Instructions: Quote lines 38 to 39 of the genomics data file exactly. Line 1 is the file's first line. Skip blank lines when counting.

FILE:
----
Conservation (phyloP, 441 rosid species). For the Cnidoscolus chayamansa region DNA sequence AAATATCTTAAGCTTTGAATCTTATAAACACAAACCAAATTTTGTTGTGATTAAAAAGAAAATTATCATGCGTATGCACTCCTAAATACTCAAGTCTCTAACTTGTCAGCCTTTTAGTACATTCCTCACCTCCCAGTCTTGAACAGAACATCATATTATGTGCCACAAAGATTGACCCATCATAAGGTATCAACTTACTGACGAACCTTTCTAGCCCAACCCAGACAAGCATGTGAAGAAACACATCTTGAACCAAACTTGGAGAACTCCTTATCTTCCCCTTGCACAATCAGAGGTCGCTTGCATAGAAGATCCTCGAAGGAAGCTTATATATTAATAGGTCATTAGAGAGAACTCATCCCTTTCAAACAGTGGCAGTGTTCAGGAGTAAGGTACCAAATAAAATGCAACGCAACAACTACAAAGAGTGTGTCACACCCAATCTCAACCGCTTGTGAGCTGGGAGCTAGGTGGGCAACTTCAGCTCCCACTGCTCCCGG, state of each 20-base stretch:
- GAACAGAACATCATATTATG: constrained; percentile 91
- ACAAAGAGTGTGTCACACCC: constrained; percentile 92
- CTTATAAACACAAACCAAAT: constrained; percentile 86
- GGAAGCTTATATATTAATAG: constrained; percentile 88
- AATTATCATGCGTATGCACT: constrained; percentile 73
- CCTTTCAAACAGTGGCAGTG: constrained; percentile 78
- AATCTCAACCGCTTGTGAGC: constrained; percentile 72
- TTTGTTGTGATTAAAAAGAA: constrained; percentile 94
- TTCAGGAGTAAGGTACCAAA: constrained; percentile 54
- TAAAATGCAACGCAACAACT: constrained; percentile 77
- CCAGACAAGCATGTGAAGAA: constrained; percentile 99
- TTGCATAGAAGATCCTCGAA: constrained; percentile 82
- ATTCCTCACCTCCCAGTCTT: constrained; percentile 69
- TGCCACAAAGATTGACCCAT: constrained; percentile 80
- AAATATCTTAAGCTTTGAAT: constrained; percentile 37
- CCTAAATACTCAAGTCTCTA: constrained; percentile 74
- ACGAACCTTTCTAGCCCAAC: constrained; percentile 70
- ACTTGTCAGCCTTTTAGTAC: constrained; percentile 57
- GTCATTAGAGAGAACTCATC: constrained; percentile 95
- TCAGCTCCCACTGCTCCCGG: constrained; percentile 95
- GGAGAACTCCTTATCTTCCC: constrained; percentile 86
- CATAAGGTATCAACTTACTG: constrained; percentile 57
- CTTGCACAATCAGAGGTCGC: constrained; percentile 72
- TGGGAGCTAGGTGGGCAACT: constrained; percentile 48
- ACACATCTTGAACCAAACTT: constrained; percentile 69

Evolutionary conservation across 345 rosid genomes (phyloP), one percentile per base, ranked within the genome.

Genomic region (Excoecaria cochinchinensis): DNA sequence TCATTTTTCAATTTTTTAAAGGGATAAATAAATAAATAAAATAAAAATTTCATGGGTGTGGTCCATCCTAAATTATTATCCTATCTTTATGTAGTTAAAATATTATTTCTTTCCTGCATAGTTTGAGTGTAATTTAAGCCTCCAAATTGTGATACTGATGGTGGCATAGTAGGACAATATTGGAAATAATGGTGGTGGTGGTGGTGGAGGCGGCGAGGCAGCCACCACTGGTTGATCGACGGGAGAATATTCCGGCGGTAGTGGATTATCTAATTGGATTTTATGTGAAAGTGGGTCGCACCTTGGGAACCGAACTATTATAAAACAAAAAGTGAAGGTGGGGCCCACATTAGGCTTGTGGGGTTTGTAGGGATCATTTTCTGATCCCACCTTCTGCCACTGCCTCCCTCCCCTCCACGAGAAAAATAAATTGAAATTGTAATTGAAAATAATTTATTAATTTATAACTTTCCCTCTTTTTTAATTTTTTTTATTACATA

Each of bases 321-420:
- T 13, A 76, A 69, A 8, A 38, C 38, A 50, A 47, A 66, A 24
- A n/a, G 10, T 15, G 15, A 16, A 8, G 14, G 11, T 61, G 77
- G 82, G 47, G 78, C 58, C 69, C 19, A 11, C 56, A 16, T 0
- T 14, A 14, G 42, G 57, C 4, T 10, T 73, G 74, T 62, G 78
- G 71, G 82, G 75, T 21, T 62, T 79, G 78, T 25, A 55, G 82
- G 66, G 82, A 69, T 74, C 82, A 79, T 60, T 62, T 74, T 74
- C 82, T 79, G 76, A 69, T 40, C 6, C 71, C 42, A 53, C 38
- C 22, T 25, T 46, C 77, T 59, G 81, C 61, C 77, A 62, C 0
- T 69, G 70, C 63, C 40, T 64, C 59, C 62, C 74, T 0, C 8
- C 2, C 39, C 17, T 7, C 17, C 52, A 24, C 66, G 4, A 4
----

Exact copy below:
- T 69, G 70, C 63, C 40, T 64, C 59, C 62, C 74, T 0, C 8
- C 2, C 39, C 17, T 7, C 17, C 52, A 24, C 66, G 4, A 4